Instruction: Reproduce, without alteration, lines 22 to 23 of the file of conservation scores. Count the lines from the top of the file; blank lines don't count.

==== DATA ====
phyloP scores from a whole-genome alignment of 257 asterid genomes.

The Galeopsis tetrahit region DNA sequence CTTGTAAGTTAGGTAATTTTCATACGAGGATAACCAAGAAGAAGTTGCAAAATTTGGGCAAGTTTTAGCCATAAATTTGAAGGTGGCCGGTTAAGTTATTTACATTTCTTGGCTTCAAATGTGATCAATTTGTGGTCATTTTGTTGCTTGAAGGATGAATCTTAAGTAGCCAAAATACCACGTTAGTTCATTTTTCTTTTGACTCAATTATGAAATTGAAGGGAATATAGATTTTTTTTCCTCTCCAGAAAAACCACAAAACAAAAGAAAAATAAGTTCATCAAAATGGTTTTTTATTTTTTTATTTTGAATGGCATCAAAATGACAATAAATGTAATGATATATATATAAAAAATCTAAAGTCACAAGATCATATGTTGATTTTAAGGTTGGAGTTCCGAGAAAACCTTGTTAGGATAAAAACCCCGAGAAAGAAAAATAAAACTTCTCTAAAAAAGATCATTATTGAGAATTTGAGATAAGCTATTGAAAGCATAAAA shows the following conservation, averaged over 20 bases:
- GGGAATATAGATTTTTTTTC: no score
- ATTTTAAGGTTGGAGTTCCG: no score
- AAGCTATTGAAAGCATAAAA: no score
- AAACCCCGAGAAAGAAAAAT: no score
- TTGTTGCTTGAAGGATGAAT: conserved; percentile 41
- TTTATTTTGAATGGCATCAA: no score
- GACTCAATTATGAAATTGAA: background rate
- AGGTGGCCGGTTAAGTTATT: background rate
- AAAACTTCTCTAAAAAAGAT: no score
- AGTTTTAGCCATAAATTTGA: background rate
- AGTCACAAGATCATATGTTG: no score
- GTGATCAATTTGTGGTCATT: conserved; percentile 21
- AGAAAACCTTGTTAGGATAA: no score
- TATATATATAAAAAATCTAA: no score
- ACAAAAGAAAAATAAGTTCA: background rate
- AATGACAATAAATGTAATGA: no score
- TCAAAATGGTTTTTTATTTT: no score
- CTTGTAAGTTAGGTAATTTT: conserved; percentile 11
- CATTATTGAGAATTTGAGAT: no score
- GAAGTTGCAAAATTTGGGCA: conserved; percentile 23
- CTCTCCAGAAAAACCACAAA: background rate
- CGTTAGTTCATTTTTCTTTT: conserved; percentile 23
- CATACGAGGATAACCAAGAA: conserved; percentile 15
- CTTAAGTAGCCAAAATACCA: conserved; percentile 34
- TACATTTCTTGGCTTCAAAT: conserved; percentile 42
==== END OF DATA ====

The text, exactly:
- GAAGTTGCAAAATTTGGGCA: conserved; percentile 23
- CTCTCCAGAAAAACCACAAA: background rate